Former Minister of Housing Gline Clarke wants Government to dip into the Catastrophe Fund to repair the road at White Hill, St Andrew.
Over the last three years, the people of the rural district have had to contend with the dangers of land slippage, an impassable road which prevents comfortable access to the community and unreliable public transportation after heavy rains in November 2014 had caused extensive land slippage in the area, damaging the road, and making it impassable.
The Catastrophe Fund was established in 2007 by the then Owen Arthur-led Barbados Labour Party (BLP) administration “in response to the rising number of house fires, sustained largely by citizens within the lower economic bracket, whose properties were not insured”.
Eight years later, in February last year, Minister of Finance Chris Sinckler announced plans to repeal the $35 million fund, stating at the time that it had not helped a single Barbadian who suffered a disaster.
After a caller to one of the local call in programmes made a similar recommendation, Clarke told Barbados TODAY it was time to use some of the $35 million to repair the White Hill road.
“My view is that this fund is supposed to help people in White Hill, people all over the country, any person that have natural disaster,” Clarke, the member of parliament for St George North, said.
It was not the first time that the BLP legislator had made such a plea, having called on Parliament in August last year to use the fund to assist Barbadians in danger of losing their homes because of financial challenges.
“The Catastrophe Fund by nature was designed to help people, and if you have a situation where a person is laid off . . . nobody in the house is working, why can’t you use the Catastrophe Fund to ensure that that person does not lose his only investment? We can use this fund to help ordinary Barbadians to get over and get through this,” he said then as he zeroed in on the announced increase in the Bank Asset Tax in his contribution to the debate on the 2016 Financial Statement and Budgetary Proposals.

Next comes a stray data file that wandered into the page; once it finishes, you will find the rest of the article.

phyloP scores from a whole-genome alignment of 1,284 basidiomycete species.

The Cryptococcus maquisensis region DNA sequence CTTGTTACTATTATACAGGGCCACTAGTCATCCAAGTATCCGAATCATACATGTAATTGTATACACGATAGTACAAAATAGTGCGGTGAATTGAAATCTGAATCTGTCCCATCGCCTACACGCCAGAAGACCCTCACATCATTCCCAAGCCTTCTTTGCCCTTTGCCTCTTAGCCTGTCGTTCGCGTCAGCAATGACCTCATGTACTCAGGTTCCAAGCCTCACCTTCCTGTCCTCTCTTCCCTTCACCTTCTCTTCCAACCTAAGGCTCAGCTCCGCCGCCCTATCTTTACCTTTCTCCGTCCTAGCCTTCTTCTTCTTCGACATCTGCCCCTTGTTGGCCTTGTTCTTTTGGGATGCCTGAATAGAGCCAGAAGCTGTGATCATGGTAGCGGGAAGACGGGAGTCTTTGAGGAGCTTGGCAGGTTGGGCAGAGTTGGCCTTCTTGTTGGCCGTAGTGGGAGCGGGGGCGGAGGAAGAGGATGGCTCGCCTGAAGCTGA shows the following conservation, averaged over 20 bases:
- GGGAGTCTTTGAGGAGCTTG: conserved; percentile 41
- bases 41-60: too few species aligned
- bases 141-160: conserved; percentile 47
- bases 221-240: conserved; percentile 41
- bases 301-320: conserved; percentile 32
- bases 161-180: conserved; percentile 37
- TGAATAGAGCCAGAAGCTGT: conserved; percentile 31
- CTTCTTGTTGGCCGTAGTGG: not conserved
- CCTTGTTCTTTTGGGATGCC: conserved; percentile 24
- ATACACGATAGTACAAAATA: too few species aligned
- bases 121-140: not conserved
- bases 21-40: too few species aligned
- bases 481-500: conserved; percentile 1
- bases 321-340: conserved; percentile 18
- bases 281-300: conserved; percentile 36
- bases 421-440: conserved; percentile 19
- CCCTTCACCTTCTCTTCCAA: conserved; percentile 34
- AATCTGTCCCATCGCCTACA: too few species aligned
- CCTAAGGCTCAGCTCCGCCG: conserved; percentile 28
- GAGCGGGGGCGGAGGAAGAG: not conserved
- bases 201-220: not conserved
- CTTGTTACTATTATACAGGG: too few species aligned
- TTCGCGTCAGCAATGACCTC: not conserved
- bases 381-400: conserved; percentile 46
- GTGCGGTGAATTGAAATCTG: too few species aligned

The former minister today went further, recommending that the fund be used to also assist people complete needed repairs to their homes.
“They are a lot of people who have problems with their house floor, roof and so on. I think that this fund can be used to help those people with loans so they can borrow money and repay it at a low interest rate. There are a lot of people who because of the weather they have leaking roofs, windows are broken, but they do not have the money. This is where the fund should come into help.”
In apparent reference to last year’s announcement by Sinckler that he had taken a paper to Cabinet asking his colleagues to agree to his plan to abandon the fund, repeal the Act governing it and hold the money in the Treasury until a decision was taken on what to do with it, Clarke said it was unfortunate that the Freundel Stuart administration was considering such a move.
“The Government has set a tone that they want to amend it, they want to abolish the fund and I do not know why. I spent a lot of time myself and the then Prime Minister Owen Arthur in establishing that fund, agonized over a fund [that] would be setup to help people. When I was Minister of Housing it was set up so it could help people with chattel houses and so on. That is how it was set up and I feel very upset about it I must tell you,” he said.
Last November Sinckler had also said Government had planned to move to redirect monies from the fund into a number of essential products offered by CCRIF SPC, formerly known as the Caribbean Catastrophe Risk Insurance Facility, to ensure that it had coverage for a number of disaster related events.